A person pretending to be someone else makes up a different life story and uses photographs of unsuspecting victims to create fake identities. These people are known as “catfish”, and “catfishing” is the term used when someone creates a fake profile on a dating app or on a social media site, to trick people into thinking they are somebody else.
Catfishers add life experiences, jobs, hobbies, friends and photographs to their fake accounts. Catfishing is an extremely serious issue online and dating apps need to ensure that all their users are safe.
With catfishing, there are two types of victims: the people who are duped into trusting someone with a false identity; and those who have their personal photos stolen, which are then used by someone that is not them.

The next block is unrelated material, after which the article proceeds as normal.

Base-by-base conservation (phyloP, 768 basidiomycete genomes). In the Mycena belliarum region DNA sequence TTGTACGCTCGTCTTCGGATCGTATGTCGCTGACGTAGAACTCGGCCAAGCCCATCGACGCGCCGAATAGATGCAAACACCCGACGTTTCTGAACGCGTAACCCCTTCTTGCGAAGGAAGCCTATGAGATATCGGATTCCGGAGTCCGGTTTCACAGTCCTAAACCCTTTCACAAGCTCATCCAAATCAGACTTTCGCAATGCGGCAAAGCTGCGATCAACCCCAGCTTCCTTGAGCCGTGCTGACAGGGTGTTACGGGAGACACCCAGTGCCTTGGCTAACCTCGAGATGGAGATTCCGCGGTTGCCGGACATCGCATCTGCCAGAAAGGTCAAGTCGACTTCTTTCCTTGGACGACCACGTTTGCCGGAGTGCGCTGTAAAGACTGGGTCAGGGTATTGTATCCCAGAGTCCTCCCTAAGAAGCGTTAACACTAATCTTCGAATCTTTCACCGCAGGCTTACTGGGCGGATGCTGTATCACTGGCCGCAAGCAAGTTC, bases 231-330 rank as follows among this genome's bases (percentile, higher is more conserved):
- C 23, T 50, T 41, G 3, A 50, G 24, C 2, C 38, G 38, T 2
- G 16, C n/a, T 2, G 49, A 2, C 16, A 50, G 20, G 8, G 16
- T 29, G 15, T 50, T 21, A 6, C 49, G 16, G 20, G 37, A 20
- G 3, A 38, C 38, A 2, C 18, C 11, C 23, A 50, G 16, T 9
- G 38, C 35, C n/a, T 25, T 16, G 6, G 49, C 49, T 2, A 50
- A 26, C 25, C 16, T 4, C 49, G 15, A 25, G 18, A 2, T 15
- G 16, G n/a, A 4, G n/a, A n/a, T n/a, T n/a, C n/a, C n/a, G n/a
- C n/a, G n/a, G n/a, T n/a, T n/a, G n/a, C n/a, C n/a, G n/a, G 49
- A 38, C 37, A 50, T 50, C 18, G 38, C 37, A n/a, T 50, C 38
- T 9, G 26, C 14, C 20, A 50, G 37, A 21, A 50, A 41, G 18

One report has found that romance scam victims in the United States and Canada lost nearly USD $1 billion between 2015 and 2018. It’s estimated there may be more than one million victims of romance scams in the United States.
The biggest indicator that you’re chatting to a catfish is their unwillingness to meet you in real life. If the person you’re chatting to online constantly comes up with excuses as to why they can’t meet you, it could mean that you’re chatting to a catfish.
My top 10 tips for staying safe & secure when dating online
1) Build up a connection with someone online first and find out more about them. Never agree to meet someone straight away as you don’t know anything about them. In addition to the safety aspect, you may not be on the same wavelength and could be wasting your time, energy and money.
2) Don’t send money or talk about your finances to anyone you meet online – for any reason. If your online connection asks for money, you should treat this as a scam. There are many smooth talkers who are swindlers that want to steal your hard-earned cash. Don’t let them!